1. Cardiac output measured by transthoracic impedance cardiography has been compared with simultaneous measurements made by the indirect Fick CO2 rebreathing method in nine adults and 14 children. All were healthy normal volunteers. Sixty-six comparisons were made at rest and during steady exercise at work loads up to 100 W.
2. Impedance measurements of cardiac output were consistently higher than indirect Fick measurements of cardiac output, but after application of a correction factor related to packed cell volume there was close correlation between the results obtained by the two methods (r = 0·94).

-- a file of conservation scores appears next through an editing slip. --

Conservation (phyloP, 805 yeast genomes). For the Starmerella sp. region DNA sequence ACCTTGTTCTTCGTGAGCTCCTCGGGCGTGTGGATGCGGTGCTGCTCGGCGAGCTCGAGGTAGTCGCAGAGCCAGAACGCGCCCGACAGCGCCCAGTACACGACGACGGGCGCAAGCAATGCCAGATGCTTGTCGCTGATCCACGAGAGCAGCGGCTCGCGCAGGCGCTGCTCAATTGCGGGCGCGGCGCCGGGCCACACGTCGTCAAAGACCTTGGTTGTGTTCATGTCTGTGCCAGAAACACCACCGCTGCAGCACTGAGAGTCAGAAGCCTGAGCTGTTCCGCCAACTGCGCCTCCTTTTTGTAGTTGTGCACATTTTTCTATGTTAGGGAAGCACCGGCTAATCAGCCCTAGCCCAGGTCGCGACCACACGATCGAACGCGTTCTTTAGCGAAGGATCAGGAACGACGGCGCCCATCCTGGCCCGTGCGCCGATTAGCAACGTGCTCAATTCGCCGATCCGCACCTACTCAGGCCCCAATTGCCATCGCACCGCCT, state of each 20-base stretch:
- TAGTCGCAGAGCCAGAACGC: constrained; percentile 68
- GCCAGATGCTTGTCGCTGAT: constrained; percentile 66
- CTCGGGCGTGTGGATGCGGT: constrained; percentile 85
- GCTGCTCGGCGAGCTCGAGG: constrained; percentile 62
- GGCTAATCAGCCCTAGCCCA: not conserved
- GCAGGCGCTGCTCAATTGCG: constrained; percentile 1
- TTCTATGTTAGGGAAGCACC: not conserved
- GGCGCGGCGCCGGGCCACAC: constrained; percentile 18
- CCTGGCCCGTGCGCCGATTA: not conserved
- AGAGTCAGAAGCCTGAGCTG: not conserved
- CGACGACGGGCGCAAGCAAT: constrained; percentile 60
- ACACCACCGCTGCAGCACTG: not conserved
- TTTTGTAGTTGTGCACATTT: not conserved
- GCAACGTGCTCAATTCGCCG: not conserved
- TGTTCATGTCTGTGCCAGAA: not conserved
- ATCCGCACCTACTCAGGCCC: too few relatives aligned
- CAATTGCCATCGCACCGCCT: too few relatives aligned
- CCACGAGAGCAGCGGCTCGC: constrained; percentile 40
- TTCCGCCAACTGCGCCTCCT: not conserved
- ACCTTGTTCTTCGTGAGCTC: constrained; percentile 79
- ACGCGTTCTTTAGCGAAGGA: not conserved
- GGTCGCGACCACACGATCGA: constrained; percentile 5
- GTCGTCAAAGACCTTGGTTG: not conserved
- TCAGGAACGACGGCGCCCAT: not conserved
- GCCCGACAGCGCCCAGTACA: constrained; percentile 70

3. The mean coefficient of variation of impedance measurements of cardiac output was 13% at rest and 5% during steady-state exercise.
4. Changes of lung volume due to breath holding or resulting from addition of an expiratory resistance did not affect the measurement of cardiac output by impedance.
5. Transthoracic impedance cardiography is a rapid, non-invasive technique for measurement of cardiac output. It requires very little active co-operation from the subject. The method would probably give reliable results for patients with respiratory illnesses such as acute asthma or bronchiolitis, during which changes of lung volume may be expected to occur.